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Events / The Great Tapestry of Scotland
« on: October 29, 2021, 18:35:08 PM »
Today I visited The Great Tapestry of Scotland at the new exhibition building in Galashiels. Read all about it here

It took me two hours to get round it all and that was despite a realisation halfway round that I needed to move faster to get round before closing time!  A second visit is definitely on the cards.

The tapestry was finished in 2013 and first displayed in Edinburgh, before it went on tour.  The new, permanent home in Galashiels was purpose-built (at huge expense) and only opened in August.  It consists of 160 linen panels, stitched by teams of community stitchers all over Scotland.  The work is stunning. 

A visit is highly recommended!  The Galashiels stop on the Edinburgh-Tweedbank railway is only 5 minutes walk from the exhibition and there are car parks nearby as well.

House Beautiful / Piping cord for trimming cushion covers
« on: August 14, 2021, 17:04:06 PM »
Can anyone advise me what diameter cord I should use in piping for cushion covers?  I haven't a clue, all I know is that my machine piping foot won't take anything wider than 5mm.

Should I use cotton or polyester, or does it make no difference?

Montavilla Sewing

I found this YouTube channel when looking for info on my new(ish) machine. It has machine-specific guides to using various models from a variety of manufacturers and also some generic lessons or tutorials explaining various sewing techniques.

Hope it's of interest!

Technical Help / Boiled wool coat - to line or not to line?
« on: February 05, 2021, 15:31:15 PM »
I'm making the boiled wool coat, no. 9 of Ottobre 5/2020, from a lovely rich purple-coloured boiled wool. The pattern is for an unlined coat and, when I've been looking through my books for tips on sewing boiled wool, they all say that it is usually made-up unlined.

As all the seams are lapped and edgestitched, the inside of the coat will be neat enough, and in any case the fabric does not fray.

I want to add a lining, firstly for warmth, and secondly because it will be easier to wear and put on and take off. That thing of trying to put your arm into the coat sleeve and ending up with your jumper sleeve pushed halfway up your arm and twisted is just horrible!

My question is, is there any good reason not to line the coat?

Courses & Classes / Stitch Sisters
« on: July 27, 2020, 17:27:40 PM »
I came across the Stitch Sisters website after watching a vlog in which their coverstitch class was mentioned. As I've never felt completely confident with using my coverstitch machine, I looked it up. It's good. There's a lot of information there. The whole class is broken down into bitesize videos of around 5 minutes each, which makes it easy to find what you need. I like the style of presentation.

The classes are half-price at the moment and some e.g. Learn to Sew, are free, along with some free patterns. It's worth a look.

Your Favourite Suppliers / Netprinter pattern printing still open
« on: April 29, 2020, 10:09:19 AM »
I hate printing out and sticking together endless A4 sheets of pdf patterns. I had to do it recently for the scrubs pattern, which was 48 sheets of misery.

I've used netprinter in the past for Style Arc and other pdf patterns and found them excellent. As I'd bought a couple of patterns in the recent Style Arc sale, I checked their website and found that they are still open, hurray!

The delivery times are slightly longer as they usually send out the printed pattern immediately and I've had them within a couple of days. At the moment it's just over a week, but at least they are still operating. I hope to have my patterns in the next few days and then I can make a start.

Your Favourite Suppliers / Remnant Kings closes
« on: March 25, 2020, 09:52:05 AM »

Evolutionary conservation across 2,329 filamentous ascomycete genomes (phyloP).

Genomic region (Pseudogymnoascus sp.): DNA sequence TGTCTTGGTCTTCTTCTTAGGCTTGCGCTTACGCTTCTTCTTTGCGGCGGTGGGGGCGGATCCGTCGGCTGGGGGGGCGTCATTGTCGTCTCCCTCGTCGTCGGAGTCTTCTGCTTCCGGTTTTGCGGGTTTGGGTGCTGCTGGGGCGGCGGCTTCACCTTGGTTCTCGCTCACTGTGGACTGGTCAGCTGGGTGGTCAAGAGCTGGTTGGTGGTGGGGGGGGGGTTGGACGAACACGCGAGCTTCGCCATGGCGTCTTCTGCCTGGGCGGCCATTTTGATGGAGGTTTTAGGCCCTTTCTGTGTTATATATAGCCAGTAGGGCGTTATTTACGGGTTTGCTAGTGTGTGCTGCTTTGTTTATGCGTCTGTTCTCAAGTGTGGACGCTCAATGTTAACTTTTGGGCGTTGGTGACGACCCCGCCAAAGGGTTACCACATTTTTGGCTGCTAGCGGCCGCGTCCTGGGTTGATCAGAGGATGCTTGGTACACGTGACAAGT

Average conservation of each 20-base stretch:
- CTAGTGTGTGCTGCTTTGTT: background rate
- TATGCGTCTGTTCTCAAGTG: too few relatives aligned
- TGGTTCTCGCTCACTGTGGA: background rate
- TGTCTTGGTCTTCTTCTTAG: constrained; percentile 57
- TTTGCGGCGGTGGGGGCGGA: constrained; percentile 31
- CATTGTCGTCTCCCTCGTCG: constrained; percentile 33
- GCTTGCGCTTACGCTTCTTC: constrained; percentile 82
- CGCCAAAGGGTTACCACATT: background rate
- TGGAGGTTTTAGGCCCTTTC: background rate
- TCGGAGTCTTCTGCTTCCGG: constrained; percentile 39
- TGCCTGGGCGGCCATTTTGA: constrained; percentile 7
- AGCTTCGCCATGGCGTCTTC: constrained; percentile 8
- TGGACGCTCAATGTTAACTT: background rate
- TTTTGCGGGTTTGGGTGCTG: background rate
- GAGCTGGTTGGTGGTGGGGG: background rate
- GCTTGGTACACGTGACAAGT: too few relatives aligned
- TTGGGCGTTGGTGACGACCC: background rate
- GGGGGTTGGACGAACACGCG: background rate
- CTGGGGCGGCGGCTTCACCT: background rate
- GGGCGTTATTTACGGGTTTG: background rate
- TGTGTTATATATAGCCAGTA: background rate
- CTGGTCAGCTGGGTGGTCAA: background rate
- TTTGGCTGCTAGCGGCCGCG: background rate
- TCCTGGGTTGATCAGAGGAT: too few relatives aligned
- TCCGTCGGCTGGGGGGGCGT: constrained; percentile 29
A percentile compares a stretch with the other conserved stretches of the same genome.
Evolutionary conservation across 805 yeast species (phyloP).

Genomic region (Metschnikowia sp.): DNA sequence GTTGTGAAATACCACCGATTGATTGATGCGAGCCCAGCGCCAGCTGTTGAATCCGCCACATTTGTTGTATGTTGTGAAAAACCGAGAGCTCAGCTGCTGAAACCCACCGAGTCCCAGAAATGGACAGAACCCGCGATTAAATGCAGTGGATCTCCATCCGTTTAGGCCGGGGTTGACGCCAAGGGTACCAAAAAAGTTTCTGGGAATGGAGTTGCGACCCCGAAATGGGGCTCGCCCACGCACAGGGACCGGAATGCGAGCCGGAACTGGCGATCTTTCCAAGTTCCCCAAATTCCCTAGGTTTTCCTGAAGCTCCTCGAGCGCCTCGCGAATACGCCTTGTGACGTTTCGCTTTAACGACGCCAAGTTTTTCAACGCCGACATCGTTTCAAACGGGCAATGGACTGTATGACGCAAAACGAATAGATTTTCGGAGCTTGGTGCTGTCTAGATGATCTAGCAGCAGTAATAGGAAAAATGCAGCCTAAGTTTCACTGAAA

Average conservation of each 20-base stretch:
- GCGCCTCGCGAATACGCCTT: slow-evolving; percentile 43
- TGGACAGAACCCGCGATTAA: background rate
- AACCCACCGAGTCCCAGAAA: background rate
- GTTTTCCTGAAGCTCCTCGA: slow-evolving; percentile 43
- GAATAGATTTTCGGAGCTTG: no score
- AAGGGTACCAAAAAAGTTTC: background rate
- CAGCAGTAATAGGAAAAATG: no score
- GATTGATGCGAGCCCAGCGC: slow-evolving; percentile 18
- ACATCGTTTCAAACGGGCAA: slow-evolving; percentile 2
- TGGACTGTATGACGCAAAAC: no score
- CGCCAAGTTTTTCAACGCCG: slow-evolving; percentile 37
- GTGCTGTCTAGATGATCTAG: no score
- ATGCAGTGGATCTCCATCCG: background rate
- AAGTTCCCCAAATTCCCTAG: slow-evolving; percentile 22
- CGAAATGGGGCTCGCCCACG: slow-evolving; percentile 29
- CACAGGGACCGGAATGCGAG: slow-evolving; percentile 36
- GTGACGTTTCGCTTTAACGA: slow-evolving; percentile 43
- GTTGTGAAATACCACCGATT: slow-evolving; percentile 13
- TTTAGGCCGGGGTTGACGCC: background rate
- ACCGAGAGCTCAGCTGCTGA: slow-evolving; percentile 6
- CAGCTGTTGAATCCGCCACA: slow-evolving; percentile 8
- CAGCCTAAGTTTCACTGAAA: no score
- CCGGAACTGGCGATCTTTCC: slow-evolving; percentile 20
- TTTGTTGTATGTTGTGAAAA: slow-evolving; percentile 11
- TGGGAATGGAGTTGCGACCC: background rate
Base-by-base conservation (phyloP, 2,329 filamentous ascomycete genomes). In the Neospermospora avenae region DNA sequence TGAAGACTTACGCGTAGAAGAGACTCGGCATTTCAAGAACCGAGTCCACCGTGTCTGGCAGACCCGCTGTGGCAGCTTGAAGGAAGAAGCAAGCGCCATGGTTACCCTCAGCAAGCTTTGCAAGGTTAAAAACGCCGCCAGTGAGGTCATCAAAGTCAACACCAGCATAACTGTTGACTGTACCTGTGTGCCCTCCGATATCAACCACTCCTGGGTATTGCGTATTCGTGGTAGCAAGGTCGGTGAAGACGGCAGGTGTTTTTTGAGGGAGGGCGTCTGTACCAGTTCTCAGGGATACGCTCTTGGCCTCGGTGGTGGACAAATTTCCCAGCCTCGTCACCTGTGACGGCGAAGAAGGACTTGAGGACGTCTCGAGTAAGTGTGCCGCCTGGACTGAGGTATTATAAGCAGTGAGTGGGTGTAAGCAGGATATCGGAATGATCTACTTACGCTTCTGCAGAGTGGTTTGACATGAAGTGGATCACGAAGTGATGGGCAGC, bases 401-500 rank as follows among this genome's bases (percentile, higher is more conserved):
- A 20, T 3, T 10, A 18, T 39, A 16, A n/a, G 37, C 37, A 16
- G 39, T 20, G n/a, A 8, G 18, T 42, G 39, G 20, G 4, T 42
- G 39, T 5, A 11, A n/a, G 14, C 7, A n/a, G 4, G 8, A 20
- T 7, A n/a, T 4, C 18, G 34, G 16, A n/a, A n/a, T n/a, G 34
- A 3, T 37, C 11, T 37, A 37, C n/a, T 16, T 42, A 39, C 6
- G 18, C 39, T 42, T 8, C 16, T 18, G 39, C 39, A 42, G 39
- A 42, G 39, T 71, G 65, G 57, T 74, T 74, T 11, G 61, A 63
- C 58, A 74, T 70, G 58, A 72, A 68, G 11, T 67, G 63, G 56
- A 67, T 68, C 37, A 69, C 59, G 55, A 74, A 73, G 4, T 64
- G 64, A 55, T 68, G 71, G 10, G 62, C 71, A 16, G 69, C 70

Another 'bricks and mortar' fabric shop has gone. Remnant Kings was well known in Edinburgh and Glasgow for decades. I bought fabric from their Newington shop as a student in the late 70s, for my first child in the early 80s and more recently enjoyed fabric shopping trips to their offshoot, The Cloth Shop, in Bonnington Road, Edinburgh. They had a good range of dressmaking, quilting and furnishing fabrics, and haberdashery as well. No more!  :(

Sewing Machines / Sewing on modern computerised machines - advice sought
« on: December 13, 2019, 12:04:23 PM »
All of my sewing has been on mechanical machines.  When I started out, that’s all there was.  I first sewed on my Mum’s Singer 401g, then I was given a machine of my own for my 21st present, a Singer Capri 163.  I had that for decades until I got a Janome Décor Excel II back in 2010.  I had always hankered after another Singer 401g and eventually managed to buy one, so I sold the Capri.

So, now I have the 401g and the Janome, both of which have a very ‘hands-on’, operator-is-in-charge-at-all-times, nothing-happens-unless-you-make-it-happen, style of use.  I am in the habit of cutting and trimming threads at the beginning and end of each seam, easing the flywheel where necessary (particularly on the 401g, both those machines I have used could be reluctant starters – I was told this is due to the direct drive), using the flywheel for needle up/down as required, raising and lowering the presser foot when I want to.  Using reverse stitching, changing stitch width, length or tension with levers or sliders, changing cams for patterns manually, adjusting presser foot pressure, all these are done manually with knobs and levers.  I was even bowled over by the one-step buttonhole foot on the Janome when I got it.  Automation!

From time to time I look at the modern machines and I am beguiled by their bells and whistles, shiny lights and general all-round cleverness.  At the Harrogate show I saw a very quick demo of some of what the Juki DX5 can do. It cuts the threads and fastens off (in a choice of ways) with a nudge of the foot pedal; it can be set to stop sewing with presser foot up, needle up or down;  there are far more stitch patterns and fonts than I will ever use;  a choice of buttonholes in various widths and styles;  stitch patterns can be pre-programmed and stitches selected at the touch of a button etc. etc.  It has a high quality feed mechanism, a slide-adjust straight stitch plate and has a ‘float’ function for thick and tricksy fabrics.  It runs smoothly and quietly and is no doubt an excellent machine.  It is also very expensive.